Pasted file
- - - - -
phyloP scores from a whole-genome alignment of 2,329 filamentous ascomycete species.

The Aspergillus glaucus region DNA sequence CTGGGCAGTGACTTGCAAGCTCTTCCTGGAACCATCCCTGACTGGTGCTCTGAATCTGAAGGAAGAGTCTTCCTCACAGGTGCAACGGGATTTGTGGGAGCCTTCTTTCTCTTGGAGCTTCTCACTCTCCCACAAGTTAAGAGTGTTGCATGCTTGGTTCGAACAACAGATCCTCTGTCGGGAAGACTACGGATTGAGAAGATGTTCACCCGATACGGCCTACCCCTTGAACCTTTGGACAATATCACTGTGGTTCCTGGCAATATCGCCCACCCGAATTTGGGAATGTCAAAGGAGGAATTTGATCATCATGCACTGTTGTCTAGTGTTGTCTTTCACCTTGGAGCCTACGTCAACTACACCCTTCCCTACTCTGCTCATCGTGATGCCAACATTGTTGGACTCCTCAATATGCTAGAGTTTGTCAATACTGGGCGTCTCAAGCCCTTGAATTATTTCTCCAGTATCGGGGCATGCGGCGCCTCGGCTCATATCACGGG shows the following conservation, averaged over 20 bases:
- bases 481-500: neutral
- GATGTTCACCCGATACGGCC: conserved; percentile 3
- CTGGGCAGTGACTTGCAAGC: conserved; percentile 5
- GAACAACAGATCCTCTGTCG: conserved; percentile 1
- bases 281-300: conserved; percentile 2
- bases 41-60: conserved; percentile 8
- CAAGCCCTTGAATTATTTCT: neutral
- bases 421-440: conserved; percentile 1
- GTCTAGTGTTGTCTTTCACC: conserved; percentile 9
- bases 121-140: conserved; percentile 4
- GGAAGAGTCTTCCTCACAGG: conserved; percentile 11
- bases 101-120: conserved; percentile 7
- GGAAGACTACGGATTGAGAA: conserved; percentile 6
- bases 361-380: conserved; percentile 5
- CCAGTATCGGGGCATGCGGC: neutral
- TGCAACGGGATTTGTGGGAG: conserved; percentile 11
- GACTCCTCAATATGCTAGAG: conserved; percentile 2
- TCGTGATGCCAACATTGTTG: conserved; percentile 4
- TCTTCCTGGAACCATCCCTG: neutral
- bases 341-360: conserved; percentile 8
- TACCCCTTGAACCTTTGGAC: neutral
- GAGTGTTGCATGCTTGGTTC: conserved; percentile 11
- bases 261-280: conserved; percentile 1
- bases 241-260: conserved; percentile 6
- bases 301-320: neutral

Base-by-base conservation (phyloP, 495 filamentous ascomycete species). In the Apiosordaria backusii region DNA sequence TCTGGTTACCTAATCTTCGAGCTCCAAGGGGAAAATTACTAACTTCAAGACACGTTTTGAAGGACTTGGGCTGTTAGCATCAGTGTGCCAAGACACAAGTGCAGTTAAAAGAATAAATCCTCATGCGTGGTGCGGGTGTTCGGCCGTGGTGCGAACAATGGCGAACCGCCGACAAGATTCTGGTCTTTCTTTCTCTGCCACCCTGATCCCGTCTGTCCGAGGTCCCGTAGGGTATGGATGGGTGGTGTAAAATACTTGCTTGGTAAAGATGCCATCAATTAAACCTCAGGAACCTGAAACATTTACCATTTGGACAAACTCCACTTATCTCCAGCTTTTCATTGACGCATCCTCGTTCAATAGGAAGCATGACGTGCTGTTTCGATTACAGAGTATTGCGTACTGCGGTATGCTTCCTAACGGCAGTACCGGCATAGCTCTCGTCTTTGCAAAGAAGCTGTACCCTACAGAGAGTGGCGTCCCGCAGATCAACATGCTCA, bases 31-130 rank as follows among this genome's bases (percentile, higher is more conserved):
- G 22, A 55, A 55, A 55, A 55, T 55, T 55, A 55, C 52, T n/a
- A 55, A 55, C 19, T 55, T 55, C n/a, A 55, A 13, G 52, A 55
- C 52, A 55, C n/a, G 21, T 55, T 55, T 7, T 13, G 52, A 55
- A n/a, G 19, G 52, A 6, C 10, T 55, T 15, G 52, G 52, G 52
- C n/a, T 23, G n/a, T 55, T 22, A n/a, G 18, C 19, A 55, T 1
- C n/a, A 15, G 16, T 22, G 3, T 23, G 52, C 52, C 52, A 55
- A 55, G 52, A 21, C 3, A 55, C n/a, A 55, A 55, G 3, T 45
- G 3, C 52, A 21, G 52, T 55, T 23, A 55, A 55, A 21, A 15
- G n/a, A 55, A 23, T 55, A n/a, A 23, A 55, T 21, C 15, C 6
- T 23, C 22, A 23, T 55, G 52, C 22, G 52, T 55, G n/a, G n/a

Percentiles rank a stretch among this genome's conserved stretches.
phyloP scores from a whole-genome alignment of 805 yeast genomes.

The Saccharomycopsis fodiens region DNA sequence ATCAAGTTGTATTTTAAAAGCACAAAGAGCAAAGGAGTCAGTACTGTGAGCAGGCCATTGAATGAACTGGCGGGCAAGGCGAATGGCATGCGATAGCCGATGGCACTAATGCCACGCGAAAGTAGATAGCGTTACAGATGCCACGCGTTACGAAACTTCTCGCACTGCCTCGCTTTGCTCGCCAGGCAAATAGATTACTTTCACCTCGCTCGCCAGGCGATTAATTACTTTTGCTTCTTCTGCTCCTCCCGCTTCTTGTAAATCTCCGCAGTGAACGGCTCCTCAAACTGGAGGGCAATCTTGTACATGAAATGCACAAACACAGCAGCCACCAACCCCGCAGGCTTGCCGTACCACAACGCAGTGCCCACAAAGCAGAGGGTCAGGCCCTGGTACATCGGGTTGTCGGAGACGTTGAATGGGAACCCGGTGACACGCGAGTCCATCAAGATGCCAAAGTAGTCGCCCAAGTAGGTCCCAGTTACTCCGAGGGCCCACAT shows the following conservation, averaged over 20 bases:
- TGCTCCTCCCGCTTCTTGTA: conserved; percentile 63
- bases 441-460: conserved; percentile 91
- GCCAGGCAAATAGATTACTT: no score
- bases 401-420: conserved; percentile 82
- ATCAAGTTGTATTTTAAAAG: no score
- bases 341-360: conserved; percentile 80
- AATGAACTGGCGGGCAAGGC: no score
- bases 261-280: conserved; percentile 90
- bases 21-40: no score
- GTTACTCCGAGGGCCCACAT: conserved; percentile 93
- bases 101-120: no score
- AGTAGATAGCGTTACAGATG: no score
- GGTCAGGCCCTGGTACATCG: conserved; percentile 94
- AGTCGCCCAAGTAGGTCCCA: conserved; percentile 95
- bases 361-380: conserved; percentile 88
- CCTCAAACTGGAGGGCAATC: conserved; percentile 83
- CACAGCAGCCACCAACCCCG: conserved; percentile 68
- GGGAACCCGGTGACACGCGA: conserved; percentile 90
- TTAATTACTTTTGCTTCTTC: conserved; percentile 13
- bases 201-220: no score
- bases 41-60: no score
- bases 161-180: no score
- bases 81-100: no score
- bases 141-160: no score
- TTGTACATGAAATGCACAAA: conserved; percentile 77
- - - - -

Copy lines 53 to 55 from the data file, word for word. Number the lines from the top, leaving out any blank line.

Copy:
- AGTAGATAGCGTTACAGATG: no score
- GGTCAGGCCCTGGTACATCG: conserved; percentile 94
- AGTCGCCCAAGTAGGTCCCA: conserved; percentile 95